Google nixes YouTube video responses

Steven Loeb · August 28, 2013 · Short URL:

Click through rate was so low that only four out of every one million users were watching them

So, apparently YouTube has a feature that allows you to leave video responses instead of text comments underneath videos. This is something I seriously never knew existed. And, apparently, neither did you. Or, if you did, you really didn't care. 

And because, frankly, almost nobody used them (and when I say nobody, I mean nobody) YouTube video responses are now going bye-bye as of September 12th, YouTube revealed in a blog post Tuesday. 

Just how bad was it? Only .0004% of users were clicking on them. That is only four out of every one million. Ouch.

For YouTube, this is an opportunity to reengage people on the network. Like most other places on the Internet, the YouTube comments board is not a place you want to go unless you are interested in seeing petty people fighting over nonsense.

So, ultimately, shutting down this feature will be a good thing,  as it will enable the team to "work to develop more effective fan engagement tools for creators," such as allowing users to share video links in comments.

"Doing this in comments will let creators and viewers add more context to a video, and more context should drive more engagement."

Perhaps if YouTube can come up with a really cool way to use video to interact with other users, it might become a place to go for an interesting conversation.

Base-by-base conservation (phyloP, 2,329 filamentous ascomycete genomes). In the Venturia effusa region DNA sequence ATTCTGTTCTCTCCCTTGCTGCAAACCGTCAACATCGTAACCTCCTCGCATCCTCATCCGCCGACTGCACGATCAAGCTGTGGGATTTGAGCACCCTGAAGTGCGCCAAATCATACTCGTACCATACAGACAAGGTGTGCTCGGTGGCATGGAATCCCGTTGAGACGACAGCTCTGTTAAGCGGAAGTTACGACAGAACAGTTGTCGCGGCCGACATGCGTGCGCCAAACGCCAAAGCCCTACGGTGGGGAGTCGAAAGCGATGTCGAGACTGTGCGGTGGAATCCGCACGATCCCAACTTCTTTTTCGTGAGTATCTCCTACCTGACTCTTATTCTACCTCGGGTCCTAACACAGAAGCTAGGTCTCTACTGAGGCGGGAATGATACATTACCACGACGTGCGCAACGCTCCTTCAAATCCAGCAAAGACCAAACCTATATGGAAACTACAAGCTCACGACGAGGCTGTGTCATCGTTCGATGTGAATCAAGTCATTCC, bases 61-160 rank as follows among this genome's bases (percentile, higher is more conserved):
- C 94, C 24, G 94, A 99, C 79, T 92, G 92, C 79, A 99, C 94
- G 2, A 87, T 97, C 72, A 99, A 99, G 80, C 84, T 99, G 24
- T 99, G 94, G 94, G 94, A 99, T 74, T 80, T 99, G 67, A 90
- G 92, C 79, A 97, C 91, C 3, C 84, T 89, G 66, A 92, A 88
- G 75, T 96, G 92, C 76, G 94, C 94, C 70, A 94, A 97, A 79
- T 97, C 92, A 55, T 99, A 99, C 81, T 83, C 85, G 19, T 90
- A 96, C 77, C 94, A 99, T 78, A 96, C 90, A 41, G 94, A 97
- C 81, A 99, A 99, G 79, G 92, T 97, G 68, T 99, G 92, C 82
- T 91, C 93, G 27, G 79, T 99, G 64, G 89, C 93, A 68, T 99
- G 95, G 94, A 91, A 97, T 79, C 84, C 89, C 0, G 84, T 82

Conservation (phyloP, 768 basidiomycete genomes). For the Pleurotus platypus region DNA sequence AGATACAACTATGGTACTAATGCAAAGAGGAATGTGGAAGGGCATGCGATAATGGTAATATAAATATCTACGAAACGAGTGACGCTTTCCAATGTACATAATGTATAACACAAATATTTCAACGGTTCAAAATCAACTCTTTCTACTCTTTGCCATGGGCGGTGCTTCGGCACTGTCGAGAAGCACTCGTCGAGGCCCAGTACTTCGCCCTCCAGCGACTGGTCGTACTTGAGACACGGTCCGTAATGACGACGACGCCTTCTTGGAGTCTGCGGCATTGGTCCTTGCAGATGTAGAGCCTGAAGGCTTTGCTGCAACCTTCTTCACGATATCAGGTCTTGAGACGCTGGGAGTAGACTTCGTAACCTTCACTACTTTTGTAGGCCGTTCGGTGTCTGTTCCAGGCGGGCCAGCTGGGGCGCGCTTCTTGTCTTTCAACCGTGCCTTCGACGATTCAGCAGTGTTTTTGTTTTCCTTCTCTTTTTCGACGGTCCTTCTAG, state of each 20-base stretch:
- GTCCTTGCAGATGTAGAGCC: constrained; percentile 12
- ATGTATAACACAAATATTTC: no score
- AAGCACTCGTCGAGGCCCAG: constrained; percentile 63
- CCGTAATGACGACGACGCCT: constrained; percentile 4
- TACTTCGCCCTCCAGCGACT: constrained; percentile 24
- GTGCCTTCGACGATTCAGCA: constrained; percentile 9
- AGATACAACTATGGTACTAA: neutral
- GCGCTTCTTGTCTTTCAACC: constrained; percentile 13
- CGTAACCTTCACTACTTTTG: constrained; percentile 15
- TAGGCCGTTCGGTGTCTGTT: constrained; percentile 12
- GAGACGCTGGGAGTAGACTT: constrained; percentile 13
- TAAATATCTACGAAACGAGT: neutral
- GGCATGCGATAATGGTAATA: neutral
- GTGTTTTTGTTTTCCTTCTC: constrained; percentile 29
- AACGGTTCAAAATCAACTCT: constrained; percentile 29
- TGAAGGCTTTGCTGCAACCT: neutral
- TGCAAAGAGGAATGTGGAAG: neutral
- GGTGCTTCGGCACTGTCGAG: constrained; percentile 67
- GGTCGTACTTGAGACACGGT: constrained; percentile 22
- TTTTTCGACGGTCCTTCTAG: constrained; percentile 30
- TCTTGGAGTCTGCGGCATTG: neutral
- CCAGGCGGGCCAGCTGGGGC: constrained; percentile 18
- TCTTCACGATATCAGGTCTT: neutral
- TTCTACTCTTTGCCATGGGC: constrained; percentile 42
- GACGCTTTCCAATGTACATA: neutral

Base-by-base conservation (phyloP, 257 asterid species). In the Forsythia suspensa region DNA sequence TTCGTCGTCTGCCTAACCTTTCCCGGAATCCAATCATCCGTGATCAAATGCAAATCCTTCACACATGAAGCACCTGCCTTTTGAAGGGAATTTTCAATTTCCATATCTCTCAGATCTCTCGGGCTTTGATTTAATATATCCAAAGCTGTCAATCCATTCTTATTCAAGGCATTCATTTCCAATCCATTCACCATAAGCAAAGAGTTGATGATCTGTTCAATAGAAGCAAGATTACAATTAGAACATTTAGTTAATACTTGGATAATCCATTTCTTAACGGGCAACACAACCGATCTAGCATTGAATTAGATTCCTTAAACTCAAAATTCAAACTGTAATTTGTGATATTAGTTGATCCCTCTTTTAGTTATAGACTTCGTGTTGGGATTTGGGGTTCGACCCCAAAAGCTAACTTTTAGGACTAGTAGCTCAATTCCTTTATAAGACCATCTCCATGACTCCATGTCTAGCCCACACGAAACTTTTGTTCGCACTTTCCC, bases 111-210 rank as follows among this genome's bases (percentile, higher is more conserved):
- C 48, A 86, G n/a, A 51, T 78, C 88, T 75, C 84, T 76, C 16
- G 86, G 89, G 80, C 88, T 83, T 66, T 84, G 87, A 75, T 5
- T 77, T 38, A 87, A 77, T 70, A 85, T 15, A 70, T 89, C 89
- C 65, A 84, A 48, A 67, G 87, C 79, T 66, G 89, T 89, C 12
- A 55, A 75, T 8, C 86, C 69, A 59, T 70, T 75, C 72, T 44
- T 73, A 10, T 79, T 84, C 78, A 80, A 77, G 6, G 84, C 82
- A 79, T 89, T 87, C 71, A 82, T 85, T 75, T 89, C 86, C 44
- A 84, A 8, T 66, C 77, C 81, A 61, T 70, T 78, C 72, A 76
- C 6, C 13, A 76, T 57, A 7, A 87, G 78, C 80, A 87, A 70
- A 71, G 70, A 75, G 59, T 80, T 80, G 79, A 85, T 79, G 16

In the meantime, YouTube is encouraging its used to upload videos with titles, hashtags and descriptions that make them easily searchable. The videos can then be moved into playlists and channel sections in order to highlight them. 

All video responses will still be available to be viewed and searched for, but nobody was watching them before and its doubtful they will start watching them now.

Frankly, video responses sound like both a genius idea, and a terrible idea,at the same time.

To me,  I have to who has so much to say about a given video that they just can't write it all out? What type of person would create such a thing? Hearing what they would have to say would either be extremely insightful, or absolutely terrifying. And I'm going to guess that most videos tended to be the latter.

So say goodbye to the feature you didn't know existed, or didn't care about enough to use.

Founded eight years ago, and was bought by Google for $1.65 billion in 2006, YouTube announced in March that it had reached more than a billion unique users every single month.

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